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Elon Musk speaks during a press conference at the Kennedy Space Center in Florida on March 2, 2019. The satellite-internet division of Musk's SpaceX has applied for a CRTC licence.

JIM WATSON/AFP/Getty Images

Elon Musk’s SpaceX has applied to Canada’s telecom regulator for a licence as it plans to start beaming high-speed internet to hard-to-reach parts of the country from its constellation of satellites.

Space Exploration Technologies Corp.‘s application for a Basic International Telecommunications Services (BITS) licence, which was posted on the telecom regulator’s website on May 20, has already garnered hundreds of responses, many of them from rural Canadians cheering on the initiative.

“My home has no reliable access to the internet,” wrote Daniel Doucette, a resident of 100 Mile House, a town in the South Cariboo region of central British Columbia. “This would be of great value to me.”

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The deadline for commenting on SpaceX’s BITS licence application with the Canadian Radio-television and Telecommunications Commission (CRTC) is Friday, although it’s unclear how long it will take the regulator to decide on the matter.

SpaceX did not respond to a request for comment. But the website for Starlink, the rocket-launching company’s satellite internet startup, says it is aiming to start offering services in Canada and the northern United States in 2020 and expand to “near global coverage” by 2021.

The Tesla Inc. founder has sent hundreds of internet satellites into orbit amid growing competition in the race to deliver high-speed broadband to remote areas. Proponents of the low-Earth-orbit, or “LEO,” industry say it could help bridge the urban-rural digital divide.

Among Starlink’s rivals are OneWeb, a U.S. startup backed by Sprint Corp. owner SoftBank, and Ottawa-based Telesat Canada, which has secured $85-million in funding from the Canadian government. All three have approval from the U.S. Federal Communications Commission to operate LEO constellations.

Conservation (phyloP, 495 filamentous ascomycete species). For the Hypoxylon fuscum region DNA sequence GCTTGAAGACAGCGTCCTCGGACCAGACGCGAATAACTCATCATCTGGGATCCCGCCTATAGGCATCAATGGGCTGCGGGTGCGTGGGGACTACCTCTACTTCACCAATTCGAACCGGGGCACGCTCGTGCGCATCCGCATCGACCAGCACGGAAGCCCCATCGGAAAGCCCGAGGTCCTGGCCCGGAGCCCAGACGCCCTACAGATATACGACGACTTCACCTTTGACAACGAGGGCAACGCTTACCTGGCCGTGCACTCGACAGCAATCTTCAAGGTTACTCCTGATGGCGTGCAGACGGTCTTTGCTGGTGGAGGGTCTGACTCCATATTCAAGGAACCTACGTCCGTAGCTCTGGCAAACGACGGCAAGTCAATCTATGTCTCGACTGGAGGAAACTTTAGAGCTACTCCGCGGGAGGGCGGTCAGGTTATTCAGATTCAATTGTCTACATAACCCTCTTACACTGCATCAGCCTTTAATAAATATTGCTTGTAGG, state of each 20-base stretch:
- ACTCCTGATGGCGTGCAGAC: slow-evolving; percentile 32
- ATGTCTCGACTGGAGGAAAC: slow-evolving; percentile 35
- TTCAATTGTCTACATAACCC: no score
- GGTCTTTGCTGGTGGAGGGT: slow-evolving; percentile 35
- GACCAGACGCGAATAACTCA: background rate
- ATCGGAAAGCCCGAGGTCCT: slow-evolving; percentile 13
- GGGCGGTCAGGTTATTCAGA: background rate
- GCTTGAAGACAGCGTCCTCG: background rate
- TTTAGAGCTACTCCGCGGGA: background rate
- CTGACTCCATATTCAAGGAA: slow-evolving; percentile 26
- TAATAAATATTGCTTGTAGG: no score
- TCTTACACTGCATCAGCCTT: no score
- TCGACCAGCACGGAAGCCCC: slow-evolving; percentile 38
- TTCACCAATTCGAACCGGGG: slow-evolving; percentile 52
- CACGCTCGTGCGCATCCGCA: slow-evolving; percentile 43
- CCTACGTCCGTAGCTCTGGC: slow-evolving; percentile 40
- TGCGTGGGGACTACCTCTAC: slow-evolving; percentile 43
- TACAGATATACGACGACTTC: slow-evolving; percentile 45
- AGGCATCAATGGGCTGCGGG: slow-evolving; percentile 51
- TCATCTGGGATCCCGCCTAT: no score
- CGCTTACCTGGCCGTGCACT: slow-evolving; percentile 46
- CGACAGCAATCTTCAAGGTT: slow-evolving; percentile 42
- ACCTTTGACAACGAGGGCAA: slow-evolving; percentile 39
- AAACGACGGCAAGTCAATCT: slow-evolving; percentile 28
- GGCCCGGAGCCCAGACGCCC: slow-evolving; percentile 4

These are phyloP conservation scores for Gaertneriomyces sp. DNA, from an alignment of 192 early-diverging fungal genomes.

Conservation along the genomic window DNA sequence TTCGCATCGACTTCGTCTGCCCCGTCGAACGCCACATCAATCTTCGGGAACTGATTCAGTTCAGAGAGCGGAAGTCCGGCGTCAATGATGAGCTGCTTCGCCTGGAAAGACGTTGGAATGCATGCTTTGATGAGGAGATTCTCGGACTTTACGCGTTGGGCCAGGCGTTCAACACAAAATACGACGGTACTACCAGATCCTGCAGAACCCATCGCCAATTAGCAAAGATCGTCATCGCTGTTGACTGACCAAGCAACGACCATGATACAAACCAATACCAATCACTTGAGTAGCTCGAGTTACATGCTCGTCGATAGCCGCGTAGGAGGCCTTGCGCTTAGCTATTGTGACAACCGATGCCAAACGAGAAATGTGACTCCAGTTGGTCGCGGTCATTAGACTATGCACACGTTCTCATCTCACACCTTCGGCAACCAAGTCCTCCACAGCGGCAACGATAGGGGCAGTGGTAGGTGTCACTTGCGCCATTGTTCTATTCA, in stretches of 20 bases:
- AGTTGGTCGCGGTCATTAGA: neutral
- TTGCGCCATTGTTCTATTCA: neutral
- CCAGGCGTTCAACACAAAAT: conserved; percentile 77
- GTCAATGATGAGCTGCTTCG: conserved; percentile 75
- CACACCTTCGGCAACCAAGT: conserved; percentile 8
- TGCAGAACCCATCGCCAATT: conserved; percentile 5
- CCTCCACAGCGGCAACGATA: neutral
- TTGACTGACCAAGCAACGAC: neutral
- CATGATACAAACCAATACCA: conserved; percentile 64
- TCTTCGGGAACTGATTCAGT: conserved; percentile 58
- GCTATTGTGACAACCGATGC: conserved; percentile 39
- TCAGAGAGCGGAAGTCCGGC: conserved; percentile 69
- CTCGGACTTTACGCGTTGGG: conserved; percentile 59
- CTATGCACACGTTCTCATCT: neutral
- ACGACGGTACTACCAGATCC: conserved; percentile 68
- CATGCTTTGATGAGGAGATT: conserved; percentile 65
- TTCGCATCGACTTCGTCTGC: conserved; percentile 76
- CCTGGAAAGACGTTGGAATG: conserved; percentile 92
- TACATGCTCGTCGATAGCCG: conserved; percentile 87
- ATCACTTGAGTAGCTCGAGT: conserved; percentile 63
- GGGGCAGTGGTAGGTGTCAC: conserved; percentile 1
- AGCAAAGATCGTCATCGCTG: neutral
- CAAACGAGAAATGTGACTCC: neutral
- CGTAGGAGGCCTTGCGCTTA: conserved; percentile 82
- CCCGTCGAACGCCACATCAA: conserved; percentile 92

Samer Bishay, co-founder of Toronto-based satellite company Kepler Communications, says BITS licences aren’t necessary for internet providers that don’t offer voice-call services.

However, an LEO company may wish to get one to cover its bases in case its internet services are bundled with telephony services, such as voiceover IP, or other applications.

There are currently more than 1,200 comments posted about SpaceX’s application on the CRTC’s website, many of them from rural internet users expressing support for the project.

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Canadians living outside of major cities typically pay higher costs for slower internet connections, an issue that has come to the forefront as the global health crisis has forced Canadians to work, learn and entertain themselves at home.

The federal government has vowed to accelerate its investments in rural internet in response to the pandemic. Rural Economic Development Minister Maryam Monsef said earlier this month that the Universal Broadband Fund, which is expected to pay out up to $1-billion over 10 years to subsidize the cost of building networks in sparsely populated parts of the country, will start taking applications in the coming days.

Bennett Graham, a software developer living outside of Ottawa, said he pays $400 or more each month for high-speed internet that’s essential for him and his partner to do their jobs.

“Please approve!” Mr. Graham wrote to the CRTC regarding the SpaceX application.

Another respondent, the owner of Canyon Creek Campground and RV Park in Hixon, B.C., said the project could be a boon to the tourism industry and to RVers.

Ken Flack, a municipal councillor in Pointe-Fortune in southwestern Quebec, wrote that the community’s lack of high-speed internet has been a challenge, particularly for seniors isolated during the COVID-19 pandemic.

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“I encourage the CRTC to accelerate the acceptance of this application,” Mr. Flack wrote, adding that the proposed project “specifically benefits those most in need.”

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